11/04/2014 04:46 pm ET Updated Jan 04, 2015

How to Use Big Data as a Force For Social Good

If you run a non-profit, your impact is too important to leave to chance. Social entrepreneurs have a responsibility to quantify the impact they seek, measure results over time and improve. However, collecting and analyzing 'big data' can only help this process when organizations measure the right things and apply what they discover.

Seven years ago, I co-founded Krochet Kids intl., a non-profit lifestyle brand that empowers women to rise above poverty by providing jobs, mentorship and educational programs. We began teaching women in Uganda (and now Peru) how to make apparel and accessories that are sold online and through retailers like Nordstrom, Urban Outfitters, Whole Foods and others. We invest over 85 percent of revenue directly back into empowerment programs.

Within the first year, my co-founders and I ran into several questions: How do we know if we actually creating impact? How do we know if our work is truly "empowering" women? We went through a process that led us to collect 45 data points about each of our participants on a monthly basis. Today, this data guides our mission and provides invaluable feedback on our programs.

If you're trying to use big data to achieve a social good, these three steps will help you make your way:

1. Listen

What do the people you aim to serve actually need? A lot of non-profits in the U.S. want to help, so they make a plan, build out a 5-step program, they implement it somewhere in the developing world and it fails miserably.

Typically, they fail because they didn't involve the beneficiaries in decision making. They never asked, "What do you need? How can we get it or develop it together?" Involve beneficiaries in their life change -- let them take ownership. Conduct field research, build connections with local people and test your ideas before you start trying to help. Big data can't make a difference if you skip this step.

2. Theory of Change

How does a woman in Uganda go from living in poverty to achieving her dreams and supporting her family?

Back in 2008, we wrote a document that explains how this change occurs, and we identified key performance indicators (KPIs) based on our theory. We designated six forms of empowerment: economic, physical, social, intellectual, psychological and spiritual. And within in each bucket, we identified 45 metrics that could speak to empowerment. These include net-worth, supplemental income, self-esteem, nutrition, average meals per day, health expenses and many other measurements. We collect this data from each participant on a monthly basis.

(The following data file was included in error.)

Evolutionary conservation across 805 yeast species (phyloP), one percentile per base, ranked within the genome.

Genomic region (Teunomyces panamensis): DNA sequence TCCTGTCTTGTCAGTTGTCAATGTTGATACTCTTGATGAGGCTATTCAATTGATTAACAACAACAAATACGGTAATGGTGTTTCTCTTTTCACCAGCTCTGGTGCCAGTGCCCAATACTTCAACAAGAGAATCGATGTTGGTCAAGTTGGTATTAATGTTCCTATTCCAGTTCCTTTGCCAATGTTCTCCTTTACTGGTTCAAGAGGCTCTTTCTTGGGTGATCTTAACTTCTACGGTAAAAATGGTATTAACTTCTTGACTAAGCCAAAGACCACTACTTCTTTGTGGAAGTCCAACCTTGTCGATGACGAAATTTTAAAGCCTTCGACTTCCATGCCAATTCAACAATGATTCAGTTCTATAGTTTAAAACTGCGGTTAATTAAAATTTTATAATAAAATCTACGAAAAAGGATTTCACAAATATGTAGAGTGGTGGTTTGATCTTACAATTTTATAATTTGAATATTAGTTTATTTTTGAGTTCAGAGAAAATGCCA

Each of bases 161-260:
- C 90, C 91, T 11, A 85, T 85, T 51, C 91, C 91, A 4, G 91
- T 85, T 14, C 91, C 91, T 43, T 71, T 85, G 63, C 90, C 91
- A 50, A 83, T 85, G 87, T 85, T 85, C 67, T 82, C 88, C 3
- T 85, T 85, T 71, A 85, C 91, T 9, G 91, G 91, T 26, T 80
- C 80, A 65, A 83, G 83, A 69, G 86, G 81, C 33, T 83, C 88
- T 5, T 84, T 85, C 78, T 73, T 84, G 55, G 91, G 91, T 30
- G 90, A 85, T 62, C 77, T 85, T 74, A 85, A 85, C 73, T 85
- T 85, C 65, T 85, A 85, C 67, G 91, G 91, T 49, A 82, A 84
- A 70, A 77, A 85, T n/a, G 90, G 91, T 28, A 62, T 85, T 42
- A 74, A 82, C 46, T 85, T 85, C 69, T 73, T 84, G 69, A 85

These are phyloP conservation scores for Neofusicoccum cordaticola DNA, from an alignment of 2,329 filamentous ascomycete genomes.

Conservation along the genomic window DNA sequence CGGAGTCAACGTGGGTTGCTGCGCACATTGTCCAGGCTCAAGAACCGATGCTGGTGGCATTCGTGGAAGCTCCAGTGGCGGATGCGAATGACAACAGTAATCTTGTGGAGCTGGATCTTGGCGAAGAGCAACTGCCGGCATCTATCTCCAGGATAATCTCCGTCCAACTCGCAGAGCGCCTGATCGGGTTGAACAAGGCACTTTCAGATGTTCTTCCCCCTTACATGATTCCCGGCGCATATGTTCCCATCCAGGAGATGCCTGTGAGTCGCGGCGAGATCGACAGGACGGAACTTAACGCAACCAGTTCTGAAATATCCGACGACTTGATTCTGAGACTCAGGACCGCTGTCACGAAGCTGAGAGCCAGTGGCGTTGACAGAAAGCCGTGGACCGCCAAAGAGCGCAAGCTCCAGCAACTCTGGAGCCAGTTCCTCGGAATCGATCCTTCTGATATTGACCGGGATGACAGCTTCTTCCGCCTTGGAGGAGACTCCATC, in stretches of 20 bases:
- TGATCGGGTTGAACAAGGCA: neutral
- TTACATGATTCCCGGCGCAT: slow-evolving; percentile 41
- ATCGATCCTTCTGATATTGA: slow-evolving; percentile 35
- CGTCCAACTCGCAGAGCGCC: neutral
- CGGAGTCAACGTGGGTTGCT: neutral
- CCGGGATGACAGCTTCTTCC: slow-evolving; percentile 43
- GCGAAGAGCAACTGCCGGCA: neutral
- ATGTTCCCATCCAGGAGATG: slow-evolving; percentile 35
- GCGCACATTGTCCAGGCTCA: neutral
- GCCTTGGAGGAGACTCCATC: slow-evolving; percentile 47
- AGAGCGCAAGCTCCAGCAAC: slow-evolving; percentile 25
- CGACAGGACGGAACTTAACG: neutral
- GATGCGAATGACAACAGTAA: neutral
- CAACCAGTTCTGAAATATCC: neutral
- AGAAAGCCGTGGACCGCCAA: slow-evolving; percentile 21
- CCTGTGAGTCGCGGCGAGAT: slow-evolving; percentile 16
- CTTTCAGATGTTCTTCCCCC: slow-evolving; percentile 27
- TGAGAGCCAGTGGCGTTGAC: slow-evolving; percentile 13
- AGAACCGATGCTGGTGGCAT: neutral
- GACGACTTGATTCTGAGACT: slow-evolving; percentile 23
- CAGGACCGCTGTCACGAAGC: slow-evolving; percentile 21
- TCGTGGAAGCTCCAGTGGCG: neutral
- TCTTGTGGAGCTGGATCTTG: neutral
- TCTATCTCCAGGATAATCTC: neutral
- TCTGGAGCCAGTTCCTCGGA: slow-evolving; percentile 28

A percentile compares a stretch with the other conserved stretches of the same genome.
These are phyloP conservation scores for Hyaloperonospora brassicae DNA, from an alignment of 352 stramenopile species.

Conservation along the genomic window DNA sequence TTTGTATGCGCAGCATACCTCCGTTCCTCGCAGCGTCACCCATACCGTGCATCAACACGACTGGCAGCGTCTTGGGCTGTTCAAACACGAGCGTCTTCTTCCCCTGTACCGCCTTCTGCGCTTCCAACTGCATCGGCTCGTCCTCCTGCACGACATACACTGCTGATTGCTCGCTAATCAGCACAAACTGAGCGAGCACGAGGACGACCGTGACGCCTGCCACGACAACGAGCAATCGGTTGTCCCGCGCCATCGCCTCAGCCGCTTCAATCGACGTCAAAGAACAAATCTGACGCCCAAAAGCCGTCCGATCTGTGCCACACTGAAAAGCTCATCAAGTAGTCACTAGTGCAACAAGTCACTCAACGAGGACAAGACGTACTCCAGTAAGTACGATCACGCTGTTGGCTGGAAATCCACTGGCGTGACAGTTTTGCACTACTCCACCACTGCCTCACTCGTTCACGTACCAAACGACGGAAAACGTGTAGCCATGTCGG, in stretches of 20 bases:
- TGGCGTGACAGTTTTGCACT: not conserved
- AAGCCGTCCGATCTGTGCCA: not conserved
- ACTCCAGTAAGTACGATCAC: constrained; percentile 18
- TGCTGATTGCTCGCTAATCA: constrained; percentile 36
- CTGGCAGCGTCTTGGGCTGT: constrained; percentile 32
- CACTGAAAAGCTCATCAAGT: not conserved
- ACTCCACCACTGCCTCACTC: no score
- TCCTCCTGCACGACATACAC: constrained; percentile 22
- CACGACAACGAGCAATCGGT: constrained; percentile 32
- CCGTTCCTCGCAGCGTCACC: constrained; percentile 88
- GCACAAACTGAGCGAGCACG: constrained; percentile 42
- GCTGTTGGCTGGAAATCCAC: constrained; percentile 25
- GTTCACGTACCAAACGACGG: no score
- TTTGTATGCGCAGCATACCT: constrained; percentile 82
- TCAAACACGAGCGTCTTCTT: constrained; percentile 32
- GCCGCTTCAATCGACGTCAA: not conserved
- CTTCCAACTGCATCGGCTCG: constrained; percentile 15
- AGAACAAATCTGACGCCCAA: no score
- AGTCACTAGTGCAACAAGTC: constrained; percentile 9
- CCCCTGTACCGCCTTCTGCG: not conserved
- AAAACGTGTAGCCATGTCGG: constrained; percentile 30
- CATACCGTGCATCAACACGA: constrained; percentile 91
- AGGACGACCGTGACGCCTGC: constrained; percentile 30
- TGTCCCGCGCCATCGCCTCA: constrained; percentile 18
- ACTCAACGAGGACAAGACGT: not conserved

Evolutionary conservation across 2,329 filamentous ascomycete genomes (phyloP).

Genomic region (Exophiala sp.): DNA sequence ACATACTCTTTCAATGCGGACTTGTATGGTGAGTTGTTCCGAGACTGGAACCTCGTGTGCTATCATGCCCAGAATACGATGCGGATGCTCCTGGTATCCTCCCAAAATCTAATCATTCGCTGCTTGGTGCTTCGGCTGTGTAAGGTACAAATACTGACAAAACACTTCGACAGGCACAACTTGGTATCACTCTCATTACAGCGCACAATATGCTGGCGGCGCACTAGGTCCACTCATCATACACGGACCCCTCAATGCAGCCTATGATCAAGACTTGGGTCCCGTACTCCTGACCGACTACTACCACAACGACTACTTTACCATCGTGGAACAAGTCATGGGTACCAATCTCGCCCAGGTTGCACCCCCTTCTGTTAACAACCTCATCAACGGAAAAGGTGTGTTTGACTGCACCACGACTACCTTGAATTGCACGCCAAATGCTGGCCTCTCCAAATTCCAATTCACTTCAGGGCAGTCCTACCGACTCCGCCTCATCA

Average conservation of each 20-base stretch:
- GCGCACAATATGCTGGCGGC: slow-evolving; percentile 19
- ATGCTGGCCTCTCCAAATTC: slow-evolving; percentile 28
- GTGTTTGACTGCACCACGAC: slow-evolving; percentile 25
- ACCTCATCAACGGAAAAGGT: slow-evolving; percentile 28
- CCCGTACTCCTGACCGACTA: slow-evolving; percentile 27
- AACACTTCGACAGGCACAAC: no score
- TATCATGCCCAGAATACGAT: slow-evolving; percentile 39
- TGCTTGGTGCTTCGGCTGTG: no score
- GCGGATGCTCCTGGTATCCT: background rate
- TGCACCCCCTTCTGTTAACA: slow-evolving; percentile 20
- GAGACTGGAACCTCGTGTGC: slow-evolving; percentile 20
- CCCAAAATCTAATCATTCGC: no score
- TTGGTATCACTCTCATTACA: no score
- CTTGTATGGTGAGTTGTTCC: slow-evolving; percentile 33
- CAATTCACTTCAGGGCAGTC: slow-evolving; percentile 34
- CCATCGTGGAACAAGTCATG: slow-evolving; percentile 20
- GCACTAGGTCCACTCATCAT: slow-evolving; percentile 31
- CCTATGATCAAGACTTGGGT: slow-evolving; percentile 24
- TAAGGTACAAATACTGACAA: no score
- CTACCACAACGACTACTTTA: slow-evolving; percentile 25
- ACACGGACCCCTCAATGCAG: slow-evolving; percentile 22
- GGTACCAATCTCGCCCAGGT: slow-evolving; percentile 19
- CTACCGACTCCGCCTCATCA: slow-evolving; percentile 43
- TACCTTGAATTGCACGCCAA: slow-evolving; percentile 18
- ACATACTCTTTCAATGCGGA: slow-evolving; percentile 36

We now have five years of data that validate our theory of change, but also shows us how to make adjustments and prevent breakdowns as we go. When a participant's savings drops, we know to intervene. The KPIs also give us the confidence to communicate our impact to the public.

If you're new to data, spend a lot of time understanding what outcomes you hope to attain. What influences those outcomes? What will tell you if you're achieving them or not? Those are the data points worth tracking.

3. From Collecting to Using Data

It's challenging to get data, and it's even hard to use it. For us, the key is to visualize the data. We're not data scientists, and we want as much revenue as possible going to participants instead of technology, so we rely on a subscription analytics platform from Tableau. We can see the micro and macros trends at the individual, community and overall program scale, and we can look at change over any timespan.

This gives us the power to test new ideas. So, for example, if we host a training session on personal finance, then we can look at each participant's economic empowerment statistics over the next several months to gauge the effects. If it works, we invest in providing that training to more participants. If not, we go back to the drawing board and improve.

Big data and visualization allow you to analyze the impact of specific events, trainings and whole programs so you can take action to improve. 1s and 0s in a spreadsheet won't give you that ability.

There is some (justified) skepticism around non-profits because many can't demonstrate their impact. However, you can eliminate doubt by being powerfully transparent and using data to tell your story. You can't rely on anecdote of one woman or child to build confidence in your programs. Big data can reveal your true impact, and it can serve as an engine of conversation, questioning and growth in your organization.